It took me until I was in my thirties to realise my own individuality. I didn’t ‘fit in’ during my school days, and I probably still don’t – but that’s a good thing (except for being in the exclusive group that no one wants to be a member of: the bereaved parent club). I am no longer embarrassed to say what I am interested in, as I was years ago (I like alternative music, TV and films, for example). I have a very dry sense of humour. While I love clothes, I don’t follow fashion, preferring instead to dress according to my own individual style. I stand up for what I believe in, and I do my best to follow my own path.

Don’t conform to all norms.

Don’t compromise.

Don’t live life thinking “I wish…”

You are more than enough. You are amazing.

Just be yourself. Everyone else is already taken.




Brilliant blog posts on

Post Comment Love

Single Mother Ahoy

20 thoughts on “Be yourself; everyone else is already taken

    • Leigh Kendall says:

      Thank you! I think it’s human nature to compare ourselves to others – we just need to be aware of it and keep it in check to make sure we’re not being self-deprecating or compromising our individuality. Glad you enjoyed the post, thanks for commenting! xxx


  1. Jenny says:

    I love this because growing up I always felt like I didn’t fit or didn’t belong where I lived not because of anything special just because everyone else seemed to be the same. This is brilliant and you are so right! Thanks for linking up to Share With Me #sharewithme


    • Leigh Kendall says:

      Bless you lovely, I’m sorry to hear that. Now we’re grown up, it’s amazing to hear how many people felt that way growing up but we would never admit it then. I’m glad we can now feel more comfortable about celebrating our individuality and what makes us special xxx


  2. oana79 says:

    Lovely post. I agree, the world would be a wonderful place if we all acknowledged who we really were and lived accordingly, proud of our quirky traits and living for our passions. BUT I would insist on doing it inside the safety of, if not the law, at least the common sense boundaries. Otherwise we end up with people driven by maniacal ideologies, like ISIS, for whom life is plainly fulfilling a “calling” without any respect for their fellow human being.xx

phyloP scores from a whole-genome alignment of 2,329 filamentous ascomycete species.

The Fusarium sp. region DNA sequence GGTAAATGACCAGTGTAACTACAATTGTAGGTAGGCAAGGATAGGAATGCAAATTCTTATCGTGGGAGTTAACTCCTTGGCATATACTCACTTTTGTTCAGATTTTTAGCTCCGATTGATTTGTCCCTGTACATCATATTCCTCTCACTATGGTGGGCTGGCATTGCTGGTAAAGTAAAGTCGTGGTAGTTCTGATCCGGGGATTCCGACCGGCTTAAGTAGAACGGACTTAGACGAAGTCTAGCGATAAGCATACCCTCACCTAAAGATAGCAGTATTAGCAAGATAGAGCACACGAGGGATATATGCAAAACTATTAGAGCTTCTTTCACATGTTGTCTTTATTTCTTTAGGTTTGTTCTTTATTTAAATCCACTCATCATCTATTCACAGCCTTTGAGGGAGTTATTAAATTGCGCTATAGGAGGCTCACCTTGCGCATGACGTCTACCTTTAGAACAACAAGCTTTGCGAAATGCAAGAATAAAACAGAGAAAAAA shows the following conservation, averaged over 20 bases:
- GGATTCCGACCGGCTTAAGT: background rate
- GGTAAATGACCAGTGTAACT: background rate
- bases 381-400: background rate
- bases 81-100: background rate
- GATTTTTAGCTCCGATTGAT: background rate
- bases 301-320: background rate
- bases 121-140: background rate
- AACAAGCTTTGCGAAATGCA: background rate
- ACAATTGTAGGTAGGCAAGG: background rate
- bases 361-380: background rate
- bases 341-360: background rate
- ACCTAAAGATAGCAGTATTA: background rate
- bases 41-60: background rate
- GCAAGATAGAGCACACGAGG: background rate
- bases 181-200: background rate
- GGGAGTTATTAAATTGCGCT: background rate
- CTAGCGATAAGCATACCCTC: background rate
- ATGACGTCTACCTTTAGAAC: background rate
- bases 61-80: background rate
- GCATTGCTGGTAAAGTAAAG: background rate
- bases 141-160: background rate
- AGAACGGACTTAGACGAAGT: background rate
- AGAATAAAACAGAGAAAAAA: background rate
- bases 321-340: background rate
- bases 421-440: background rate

• Leigh Kendall says:

      Thanks, Oana. You’re quite right – I included a caveat ‘as long as it doesn’t hurt anyone else’ which includes acting within the law and moral common sense. Absolutely, we don’t want people doing as they please to turn into anarchy with no respect for others. xxx


  3. Tim says:

    I hadn’t seen that Oscar Wilde quote before – it’s spot on.

    As someone who, for much of his early life, struggled to have the confidence to express my individuality from underneath the umbrella of the pressure to conform, I’m conscious of allowing my children the opportunity to express themselves without fear of ridicule or being labelled as different. Different is good. Different is the first step on the path to achieving uniqueness. Different is, as you say, diversity – something to be celebrated, even though so often it is instead feared.

    If my kids grow up to be ‘different’ I hope I will be 100% supportive of them, especially if it’s what makes them truly happy because they are merely acknowleding their nature.


    • Leigh Kendall says:

      I really like that quote – it sums it up so succinctly. It’s great to hear you’re encouraging your children to express their own individuality. I think being ‘different’ is possibly a bit more acceptable these days – we recognise diversity in all its forms because we are able to see so much more of the world thanks to the internet. Thanks for commenting.


I'd love to know your thoughts...

Fill in your details below or click an icon to log in: Logo

You are commenting using your account. Log Out /  Change )

Google+ photo

You are commenting using your Google+ account. Log Out /  Change )

Twitter picture

You are commenting using your Twitter account. Log Out /  Change )

Facebook photo

You are commenting using your Facebook account. Log Out /  Change )


Connecting to %s